Below, a piece I ran in a well-known satirical magazine in May 2018. It was subsequently picked up by the Sunday Times, who also gave the show a bit of a scalding under a piece headed: ‘RTE turfed into trouble over bog show sponsorship’. The paper put a query in to the BAI as to the legality of this unflagged advertorial being run on the national broadcaster. The BAI responded by saying it was: “aware of reports in respect of this programme and will be in touch with RTE to discuss this matter in due course”. Sadly, the show has since disappeared from the RTE Player, which is a shame, as its craven, brown-nosed woefulness really had to be seen to be believed. I’ve done my best in the piece below to give you at least a flavour of this execrable confection.
“THIS IS THE STORY of Ireland’s best kept secret”. So RTÉ’s Derek Mooney began ‘Turf Life – a day on the bog’. This statement was true in more ways than the presenter might have imagined. The TV programme, broadcast on May 4th, was sponsored by Bord na Móna, Ireland’s chief bog destroying enterprise.
Due to what RTÉ told me was “an oversight which has since been corrected”, there was no mention whatever of Bord na Móna’s involvement, either in the opening or closing credits. RTÉ’s say they have“adjusted our internal processes to ensure this does not happen again”. However, despite this, the programme remained on the RTÉ Player sans any kind of sponsorship line whatever for at least two weeks after it aired.
Rest assured, sponsorship “had no influence over the content or scheduling of the programme”, we are informed. The actual editorial control therefore rests fully with RTÉ. This is puzzling, as it had the feel of a breezy infomercial promoting as an ecological nirvana the tiny corner of Bord na Móna’s huge holding that it is not currently open-cast mining for peat.
Bogs are, Mooney intoned, “havens of biodiversity, of wildflowers, of hidden beauty”. You would think therefore the presenter, who has an impressive track record in nature and wildlife broadcasting, might have at least mentioned in passing the tens of thousands of hectares this semi-state continues to lay waste to on an industrial scale.
“This is the story of Irish bogs – and the race to save them for posterity”, added Mooney, without a hint of irony. And from there, co-presenter Sinéad Kennedy “meets the ecologist in a race to restore the bogland sanctuaries for future generations”. Probably due to another oversight, the ecologist is never introduced as a Bord na Móna employee, nor did she get the opportunity to explain how her employer is by far the biggest threat to these sanctuaries she is racing to restore.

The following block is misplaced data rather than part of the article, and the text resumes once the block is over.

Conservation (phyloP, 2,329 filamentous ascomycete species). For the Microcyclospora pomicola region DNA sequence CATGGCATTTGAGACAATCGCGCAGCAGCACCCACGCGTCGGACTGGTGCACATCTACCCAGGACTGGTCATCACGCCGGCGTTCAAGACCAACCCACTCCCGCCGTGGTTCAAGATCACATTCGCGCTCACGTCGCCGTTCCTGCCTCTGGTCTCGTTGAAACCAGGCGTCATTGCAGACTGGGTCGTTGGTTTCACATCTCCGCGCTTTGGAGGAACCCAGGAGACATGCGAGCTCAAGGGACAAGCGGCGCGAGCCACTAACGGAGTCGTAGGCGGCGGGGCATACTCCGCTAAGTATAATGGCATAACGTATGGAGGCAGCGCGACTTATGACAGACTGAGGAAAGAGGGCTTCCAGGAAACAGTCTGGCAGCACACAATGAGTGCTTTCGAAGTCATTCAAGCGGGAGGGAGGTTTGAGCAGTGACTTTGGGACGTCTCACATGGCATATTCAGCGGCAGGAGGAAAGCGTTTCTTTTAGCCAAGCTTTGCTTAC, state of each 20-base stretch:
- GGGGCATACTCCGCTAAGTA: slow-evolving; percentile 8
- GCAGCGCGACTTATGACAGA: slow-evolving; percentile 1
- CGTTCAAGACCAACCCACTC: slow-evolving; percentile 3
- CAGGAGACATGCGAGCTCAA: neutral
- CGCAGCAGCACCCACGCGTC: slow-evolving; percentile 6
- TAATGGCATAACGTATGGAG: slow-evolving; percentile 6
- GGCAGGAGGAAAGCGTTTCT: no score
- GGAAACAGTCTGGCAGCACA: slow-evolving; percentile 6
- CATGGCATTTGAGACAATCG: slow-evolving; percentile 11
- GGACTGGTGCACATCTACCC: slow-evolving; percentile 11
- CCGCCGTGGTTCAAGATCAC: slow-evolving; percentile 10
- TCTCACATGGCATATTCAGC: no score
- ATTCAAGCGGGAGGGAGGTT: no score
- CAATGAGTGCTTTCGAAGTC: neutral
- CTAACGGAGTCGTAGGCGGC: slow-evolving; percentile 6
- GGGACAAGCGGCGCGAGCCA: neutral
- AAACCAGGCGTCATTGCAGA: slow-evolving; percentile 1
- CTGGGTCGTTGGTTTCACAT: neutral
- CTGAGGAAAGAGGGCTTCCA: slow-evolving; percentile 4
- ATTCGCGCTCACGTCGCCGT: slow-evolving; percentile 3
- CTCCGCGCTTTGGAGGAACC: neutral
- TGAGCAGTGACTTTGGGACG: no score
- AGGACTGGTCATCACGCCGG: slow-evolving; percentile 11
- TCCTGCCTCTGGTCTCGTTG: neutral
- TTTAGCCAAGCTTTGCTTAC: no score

Bord na Móna is entitled to engage in delusional spin about its Kafkaesque role in saving the boglands as it destroys them, but they can hardly have believed their luck in co-opting RTÉ to broadcast (unluckily, without even a mention of the sponsor’s involvement) a programme with all the editorial rigour of an in-house PR video.
In just one example of the surreal tone of this programme, Mooney visits the Edenderry power plant, which he describes as “the largest renewable power plant on the island”. In fact, the main fuel burned in this plant is the very peat he eulogises as being a haven of biodiversity, sanctuary of wildflowers, etc. The ‘renewable’ biomass it co-burns has included, incredibly, palm kernels from Indonesia.
Somewhere on this hulking nine-storey facility a pair of peregrine falcons has found an unlikely nesting spot from which to roam out over the ruined landscape of wrecked and drained bogs. “Bord na Móna are providing a home for these falcons at this power plant”, Mooney explains. Indeed.
In another staged scene, a mechanical excavator is filmed blocking drains and helping to rewet the bog. This is more clever PR, as it creates the erroneous impression that Bord Na Móna has largely exited the bog mining business and is now focused on repairing the damage it has done.
Joe Lane of Bord Na Móna concludes by calling the bogs “a national treasure and we have to maintain the level of stewardship that warrants”. Mooney counters that (hysterical?) “environmentalists will be screaming at the television” wondering why they won’t simply stop destroying the bogs right now.
Lane explains patiently: “you just can’t walk away from peatlands actively in production; those have to be rehabilitated”. By digging up and burning millions more tons of bogs for profit and subsidies, while destroying the climate, he forgot to add. Another unfortunate oversight, no doubt.
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